PITTSBURG -- It was obvious something was different when they started checking the air ducts.

The search team also looked through the man's cell phone to check for pornographic images or videos, which would have violated his release conditions.

By the time the dozen or so officers left the man's Pittsburg motel room, drawers were left open, laundry bags had been searched and air duct screens were removed, leaving little doubt that the occupant was abiding by the strict tenets of his parole as a registered sex offender.

The police team's stop at a home near downtown was a little more dicey. GPS coordinates indicated that a registrant was inside his mother's house -- a violation because he wasn't registered at that address and because it was about 50 yards from a children's park -- but he wasn't there. During a neighborhood search, the parolee came strolling from around a corner, as if he had just been on a walk, but it was clear to officers and in his GPS trail that he aborted an attempt to flee.

On Tuesday morning, a dozen-member team of state parole agents and deputies from the Contra Costa Sheriff's Office, and police from Pittsburg, Clayton, Concord and Pleasant Hill, made three arrests for parole violations in its first four searches.


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The team was one of several multiagency squads canvassing Contra Costa to ensure the county's registered sex offenders -- about 1,700 live within the boundaries -- were living where they said they were living, and, depending on their parole, steering clear of children and staying out of trouble.

Their efforts were part of the first statewide sex offender compliance sweep, dubbed "Operation Safe Playground," conducted this week under the leadership of the state Department of Corrections and Rehabilitation. Besides enforcing compliance, the teams were dispatched throughout California to hunt for at-large sex offenders.

"To the extent we can, we're going to uncover things," said Fredrick Bridgewater, regional supervisor for the California Parole Apprehension Teams, made up of the specially trained parole agents coordinating the weeklong operation.

Through Wednesday -- figures for Thursday were not available by press time -- teams had performed 1,840 parole, probation and registered sex offender searches and audits across the state, yielding more than 400 arrests and revealing 49 compliance violations. The arrests included a variety of offenses, such as possession of drugs, weapons, and child and adult pornography.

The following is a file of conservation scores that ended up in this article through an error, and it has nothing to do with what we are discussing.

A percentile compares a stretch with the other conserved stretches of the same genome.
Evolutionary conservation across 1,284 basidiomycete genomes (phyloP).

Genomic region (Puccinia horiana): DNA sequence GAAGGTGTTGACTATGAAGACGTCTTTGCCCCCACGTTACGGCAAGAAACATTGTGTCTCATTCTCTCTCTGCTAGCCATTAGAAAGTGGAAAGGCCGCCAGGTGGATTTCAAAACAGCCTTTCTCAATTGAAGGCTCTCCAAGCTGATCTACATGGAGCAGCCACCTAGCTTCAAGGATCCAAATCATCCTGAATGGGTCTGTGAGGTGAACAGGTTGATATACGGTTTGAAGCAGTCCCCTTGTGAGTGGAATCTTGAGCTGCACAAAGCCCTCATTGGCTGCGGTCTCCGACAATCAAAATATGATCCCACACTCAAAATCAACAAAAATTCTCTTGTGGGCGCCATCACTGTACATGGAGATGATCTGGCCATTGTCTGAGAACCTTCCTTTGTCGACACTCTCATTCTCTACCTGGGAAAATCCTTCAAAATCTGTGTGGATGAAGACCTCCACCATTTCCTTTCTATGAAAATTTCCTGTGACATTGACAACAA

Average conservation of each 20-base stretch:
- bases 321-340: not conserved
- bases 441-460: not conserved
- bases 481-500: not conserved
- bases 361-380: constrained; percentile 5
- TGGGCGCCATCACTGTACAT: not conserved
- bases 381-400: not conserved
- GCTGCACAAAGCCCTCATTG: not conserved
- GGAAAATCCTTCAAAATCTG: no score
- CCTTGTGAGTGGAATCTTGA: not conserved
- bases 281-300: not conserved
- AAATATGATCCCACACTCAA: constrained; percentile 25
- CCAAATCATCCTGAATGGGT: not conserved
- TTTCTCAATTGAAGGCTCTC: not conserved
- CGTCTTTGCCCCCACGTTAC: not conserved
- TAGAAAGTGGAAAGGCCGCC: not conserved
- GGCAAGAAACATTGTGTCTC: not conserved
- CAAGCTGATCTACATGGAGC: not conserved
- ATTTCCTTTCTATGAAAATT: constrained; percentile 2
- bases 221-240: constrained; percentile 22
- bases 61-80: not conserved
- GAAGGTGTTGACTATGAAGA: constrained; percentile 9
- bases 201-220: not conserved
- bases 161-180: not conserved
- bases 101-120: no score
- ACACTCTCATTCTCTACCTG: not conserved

Local law enforcement agencies have conducted similar sweeps in the past, though more limited in scope and generally aimed at ensuring that sex offenders were living at the residences where they registered.

The diligence of such sweeps came under scrutiny after the surfacing of Jaycee Dugard, which in August 2009 shone an international spotlight on the failures of county, state and federal authorities to find Dugard, whom authorities said spent 18 years after she was kidnapped living in registered sex offender Phillip Garrido's backyard near Antioch.

Last week, a statewide task force set up in the wake of the Dugard case recommended repealing a voter-approved ban on registered sex offenders living within 2,000 feet of a school or park where children "regularly gather," saying the restriction has led to a dangerous 24-fold increase in homelessness among sex offenders. Parole agents say transient offenders are more difficult to track.

Bridgewater downplayed the effect of the Dugard case on the state's current efforts, saying the emergence of the California Parole Apprehension Teams in January, and the increased capacity for coordination as a result, had more to do with the breadth and intensity of this week's first-of-its-kind sweep.

"We have always conducted these operations in the past," said Bridgewater, who then alluded to the Dugard case. "We do want to make sure those things don't happen again."

But the influence of the Dugard revelation -- if only psychological -- has been hard to ignore. As recently as March 2009, a local compliance sweep consisted mostly of door-knocking and making sure registrants were living where they said, and state parole agents were rarely seen. About a year later, their presence at a similar sweep was significantly larger.

On Tuesday, the refined focus yielded immediate results: The Contra Costa team's first visit at an apartment building revealed that a parolee was blatantly violating his release terms by living with his girlfriend and young daughter despite his being prohibited from contact with children.

A visit to a suburban home in Pittsburg uncovered a transient parolee unlawfully living at the home of his girlfriend's father. He was located through a GPS unit that tracks him to within a few feet. At the home they found a knife -- he is barred from having weapons -- and images on his cell phone suggesting that he had contact with children recently.

Both men were arrested.

Robert Salonga covers public safety. Contact him at 925-943-8013. Follow him at Twitter.com/robertsalonga.